VoltSafe originally made waves when co-founders Trevor Burgess and Arash Janfada appeared on CBC’s popular TV show, Dragons’ Den. They presented the world’s first magnetic, high voltage, prong-less plug. But it wasn’t the aesthetic difference between VoltSafe’s hardware and the traditional three-pronged plug that caught the interest of the Dragons. It was the fact that the technology solves key problems that have always been associated with pronged plugs over the last 140 years.
VoltSafe technology creates an electricity gate, eliminating the risk of electrocution. Ditching prongs and adding magnets, makes connecting easy and also offers smart control and energy savings. If you’ve watched the Dragons’ Den series (Season 12 ep.14), you know that having an amazing product isn’t enough to attract an offer from these savvy, experienced investors. Let’s hear from VoltSafe’s CEO Trevor Burgess about what it took to hook not just one Dragon, but three.
Can you share why you decided to pitch VoltSafe and its technology on CBC’s Dragons’ Den?
I believe there is an entrepreneur in each and every Canadian and this is why Dragons’ Den resonates so well with its viewers. Who hasn’t had at least one great idea in their lives and thought, “Oh wow, maybe I could create my own business with this idea”.
Although pitching the Dragons seems like a great validator of one’s idea, the real litmus test is the response from TV viewers after your segment airs. In general, consumers are the real judges for startups on Dragons’ Den.
The Dragons’ Den platform was a tool for us to create awareness and see the response from viewers. As much as we were happy to receive positive feedback, we wanted to hear from naysayers and let them try and poke holes in anything and everything to do with our technology and business model. That is how you find out whether you have something or not.
When we auditioned, we knew we were at a stage where VoltSafe was too early for what the Dragons prefer, as they traditionally want to see product-market-fit and tangible, scalable traction in the form of sales. We had none of those achievements when we went to audition. In fact, we didn’t even have safety certification completed, and as such we knew we would likely face a barrage of “Dragon fire”.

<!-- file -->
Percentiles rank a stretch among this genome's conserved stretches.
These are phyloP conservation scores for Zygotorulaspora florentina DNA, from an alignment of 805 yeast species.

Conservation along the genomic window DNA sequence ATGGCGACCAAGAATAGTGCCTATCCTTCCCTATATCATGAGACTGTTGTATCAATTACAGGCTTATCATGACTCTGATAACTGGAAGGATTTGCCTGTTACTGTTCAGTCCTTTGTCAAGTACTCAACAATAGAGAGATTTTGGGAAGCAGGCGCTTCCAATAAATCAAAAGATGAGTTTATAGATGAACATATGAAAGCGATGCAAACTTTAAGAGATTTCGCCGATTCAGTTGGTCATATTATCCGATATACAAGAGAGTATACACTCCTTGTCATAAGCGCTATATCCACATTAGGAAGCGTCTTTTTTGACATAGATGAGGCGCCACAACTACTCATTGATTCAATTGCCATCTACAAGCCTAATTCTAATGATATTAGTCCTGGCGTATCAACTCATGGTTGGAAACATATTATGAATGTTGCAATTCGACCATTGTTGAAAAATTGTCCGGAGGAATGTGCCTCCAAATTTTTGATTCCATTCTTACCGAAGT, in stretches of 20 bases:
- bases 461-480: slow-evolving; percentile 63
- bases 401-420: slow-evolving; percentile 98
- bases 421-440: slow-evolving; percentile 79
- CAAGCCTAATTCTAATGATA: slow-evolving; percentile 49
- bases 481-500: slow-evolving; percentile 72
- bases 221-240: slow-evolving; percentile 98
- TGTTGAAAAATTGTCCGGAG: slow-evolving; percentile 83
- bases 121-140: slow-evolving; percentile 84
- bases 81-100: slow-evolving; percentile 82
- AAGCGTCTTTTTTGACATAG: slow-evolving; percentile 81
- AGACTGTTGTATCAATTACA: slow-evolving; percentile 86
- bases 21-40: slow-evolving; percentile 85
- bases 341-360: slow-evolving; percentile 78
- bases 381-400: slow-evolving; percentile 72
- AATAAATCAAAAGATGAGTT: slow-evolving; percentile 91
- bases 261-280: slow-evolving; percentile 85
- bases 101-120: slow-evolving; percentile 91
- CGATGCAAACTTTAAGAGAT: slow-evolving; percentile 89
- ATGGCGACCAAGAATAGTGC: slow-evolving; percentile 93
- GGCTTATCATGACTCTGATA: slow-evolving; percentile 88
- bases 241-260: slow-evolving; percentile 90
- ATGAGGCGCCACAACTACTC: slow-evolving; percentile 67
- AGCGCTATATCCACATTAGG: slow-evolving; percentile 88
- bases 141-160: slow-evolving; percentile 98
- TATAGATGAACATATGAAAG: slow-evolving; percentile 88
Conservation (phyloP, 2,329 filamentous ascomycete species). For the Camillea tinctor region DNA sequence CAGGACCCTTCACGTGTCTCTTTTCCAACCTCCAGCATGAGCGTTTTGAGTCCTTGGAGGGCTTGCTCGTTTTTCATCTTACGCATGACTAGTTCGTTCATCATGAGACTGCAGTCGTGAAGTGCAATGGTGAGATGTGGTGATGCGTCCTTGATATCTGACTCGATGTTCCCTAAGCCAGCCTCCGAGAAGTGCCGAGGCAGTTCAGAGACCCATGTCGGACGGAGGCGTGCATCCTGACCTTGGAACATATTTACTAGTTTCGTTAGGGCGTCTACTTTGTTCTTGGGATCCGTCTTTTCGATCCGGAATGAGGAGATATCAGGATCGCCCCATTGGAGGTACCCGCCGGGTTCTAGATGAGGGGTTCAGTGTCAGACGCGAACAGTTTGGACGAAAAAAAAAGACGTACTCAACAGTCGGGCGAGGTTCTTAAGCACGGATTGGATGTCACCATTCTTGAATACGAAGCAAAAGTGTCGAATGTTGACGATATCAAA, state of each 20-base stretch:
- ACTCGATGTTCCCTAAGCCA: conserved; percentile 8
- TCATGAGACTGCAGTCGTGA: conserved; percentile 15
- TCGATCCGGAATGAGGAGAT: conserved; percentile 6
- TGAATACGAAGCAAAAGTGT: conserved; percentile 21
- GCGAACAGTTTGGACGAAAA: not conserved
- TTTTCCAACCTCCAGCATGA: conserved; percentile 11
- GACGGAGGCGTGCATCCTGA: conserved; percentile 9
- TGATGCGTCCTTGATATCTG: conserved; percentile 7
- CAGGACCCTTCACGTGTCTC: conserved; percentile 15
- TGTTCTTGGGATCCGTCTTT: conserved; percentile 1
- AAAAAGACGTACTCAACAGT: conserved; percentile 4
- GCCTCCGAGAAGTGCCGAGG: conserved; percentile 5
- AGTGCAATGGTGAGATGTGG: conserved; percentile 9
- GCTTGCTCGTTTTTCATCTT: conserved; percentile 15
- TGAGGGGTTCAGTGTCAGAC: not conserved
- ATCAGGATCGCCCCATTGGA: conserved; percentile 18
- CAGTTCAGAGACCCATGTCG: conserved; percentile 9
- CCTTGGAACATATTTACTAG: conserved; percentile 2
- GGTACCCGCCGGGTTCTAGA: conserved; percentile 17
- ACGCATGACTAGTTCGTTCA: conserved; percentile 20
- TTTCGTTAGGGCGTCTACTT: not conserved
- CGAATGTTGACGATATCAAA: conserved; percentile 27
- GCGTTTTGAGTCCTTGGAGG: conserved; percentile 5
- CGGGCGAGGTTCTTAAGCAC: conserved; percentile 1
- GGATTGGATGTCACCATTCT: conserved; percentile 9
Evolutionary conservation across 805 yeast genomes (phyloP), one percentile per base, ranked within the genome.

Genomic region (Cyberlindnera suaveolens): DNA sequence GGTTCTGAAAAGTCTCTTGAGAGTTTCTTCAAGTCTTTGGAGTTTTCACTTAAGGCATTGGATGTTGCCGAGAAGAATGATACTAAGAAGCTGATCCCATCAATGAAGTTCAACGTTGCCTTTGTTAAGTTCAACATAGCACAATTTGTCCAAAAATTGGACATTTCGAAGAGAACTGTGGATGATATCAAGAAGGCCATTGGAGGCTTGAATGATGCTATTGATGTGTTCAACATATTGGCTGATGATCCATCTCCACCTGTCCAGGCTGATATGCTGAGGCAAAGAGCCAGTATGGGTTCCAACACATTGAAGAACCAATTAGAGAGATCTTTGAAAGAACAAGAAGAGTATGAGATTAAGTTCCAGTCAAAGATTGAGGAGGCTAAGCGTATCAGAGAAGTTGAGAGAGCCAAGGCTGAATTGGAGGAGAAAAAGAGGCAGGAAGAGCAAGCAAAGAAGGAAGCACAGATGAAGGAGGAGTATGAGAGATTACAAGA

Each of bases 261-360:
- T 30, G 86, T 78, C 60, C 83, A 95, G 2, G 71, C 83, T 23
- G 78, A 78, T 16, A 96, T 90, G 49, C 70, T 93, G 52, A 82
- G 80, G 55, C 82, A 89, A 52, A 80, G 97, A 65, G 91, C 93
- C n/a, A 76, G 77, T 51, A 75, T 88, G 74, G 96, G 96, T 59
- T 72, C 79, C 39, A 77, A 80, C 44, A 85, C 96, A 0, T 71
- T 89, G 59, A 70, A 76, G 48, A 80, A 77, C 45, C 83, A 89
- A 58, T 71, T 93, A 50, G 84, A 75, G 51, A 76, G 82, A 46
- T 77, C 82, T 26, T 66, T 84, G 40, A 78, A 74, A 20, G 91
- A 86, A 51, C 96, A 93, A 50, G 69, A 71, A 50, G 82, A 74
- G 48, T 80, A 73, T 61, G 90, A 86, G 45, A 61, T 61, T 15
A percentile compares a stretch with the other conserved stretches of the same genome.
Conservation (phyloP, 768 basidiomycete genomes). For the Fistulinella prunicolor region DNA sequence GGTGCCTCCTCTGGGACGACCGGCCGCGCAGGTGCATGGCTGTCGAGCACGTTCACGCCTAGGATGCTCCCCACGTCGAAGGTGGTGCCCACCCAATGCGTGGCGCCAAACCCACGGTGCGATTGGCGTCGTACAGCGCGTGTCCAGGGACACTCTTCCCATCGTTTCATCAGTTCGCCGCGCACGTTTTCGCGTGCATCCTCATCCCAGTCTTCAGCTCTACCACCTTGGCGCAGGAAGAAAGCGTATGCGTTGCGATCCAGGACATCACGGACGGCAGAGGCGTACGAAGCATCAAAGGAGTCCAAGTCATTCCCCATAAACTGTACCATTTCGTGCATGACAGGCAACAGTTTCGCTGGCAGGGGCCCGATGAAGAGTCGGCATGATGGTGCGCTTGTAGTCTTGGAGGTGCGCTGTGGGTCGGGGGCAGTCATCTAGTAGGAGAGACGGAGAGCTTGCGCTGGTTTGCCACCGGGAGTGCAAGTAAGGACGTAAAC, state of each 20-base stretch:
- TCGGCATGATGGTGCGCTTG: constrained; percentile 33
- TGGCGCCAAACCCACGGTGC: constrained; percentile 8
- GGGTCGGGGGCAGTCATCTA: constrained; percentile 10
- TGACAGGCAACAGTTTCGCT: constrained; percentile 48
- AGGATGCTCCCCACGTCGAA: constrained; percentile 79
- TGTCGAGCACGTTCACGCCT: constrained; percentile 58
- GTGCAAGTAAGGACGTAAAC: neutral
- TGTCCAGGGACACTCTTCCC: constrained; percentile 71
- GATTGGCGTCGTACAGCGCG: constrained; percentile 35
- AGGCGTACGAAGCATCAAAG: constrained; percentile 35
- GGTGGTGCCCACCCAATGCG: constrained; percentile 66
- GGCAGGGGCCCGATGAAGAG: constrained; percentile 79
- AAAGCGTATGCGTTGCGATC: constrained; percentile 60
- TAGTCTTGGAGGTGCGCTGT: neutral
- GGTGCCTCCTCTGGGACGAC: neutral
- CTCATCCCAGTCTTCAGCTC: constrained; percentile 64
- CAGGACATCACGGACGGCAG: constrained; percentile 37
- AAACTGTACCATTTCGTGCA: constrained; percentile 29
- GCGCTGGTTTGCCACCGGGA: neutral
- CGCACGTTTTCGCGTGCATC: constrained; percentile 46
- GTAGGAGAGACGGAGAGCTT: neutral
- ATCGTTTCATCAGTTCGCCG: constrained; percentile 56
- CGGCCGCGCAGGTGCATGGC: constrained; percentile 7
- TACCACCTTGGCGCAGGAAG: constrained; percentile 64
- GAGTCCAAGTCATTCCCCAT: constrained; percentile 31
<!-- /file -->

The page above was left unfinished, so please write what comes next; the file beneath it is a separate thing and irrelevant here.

Luckily for us, the Dragons saw the potential in our patented technology and provided three above-ask offers of $1M for 8% equity at a $12.5M valuation. At the time, our deal was the second-highest offer made in Dragons’ Den history!
How did you prepare for the episode & how long did it take?
When Dragons’ Den held open auditions in Vancouver, we didn’t have much of anything to show them when we went to pitch. So, we ad-libbed the pitch about our new technology and its potential impact, along with the promise we could deliver functional prototypes for multiple applications (Home, Marine and Winter connectors). Luckily, they believed we would come through in time for our trip to Toronto to pitch on air just six weeks away.
For the next six weeks, we lived at work building functional prototypes from scratch for the Home and Marine products. Something we still fondly look back on even today. Our team of four had many sleepless nights. In fact, the morning co-founder Arash and I flew out, our two engineers had stayed awake all night continuing to work on our new wall display. An hour before our flight, the new prototypes miraculously started working.
Since we were already so obsessed and immersed in our tech and had little time to practice a pitch, we just let that passion shine through naturally in our pitch. Memorized lines can easily derail a pitch if you forget them, especially under pressure. Passion, however, is very hard to derail. But of course, even passion needs focal points and it was simply those key points that we memorized when we went on stage to pitch live.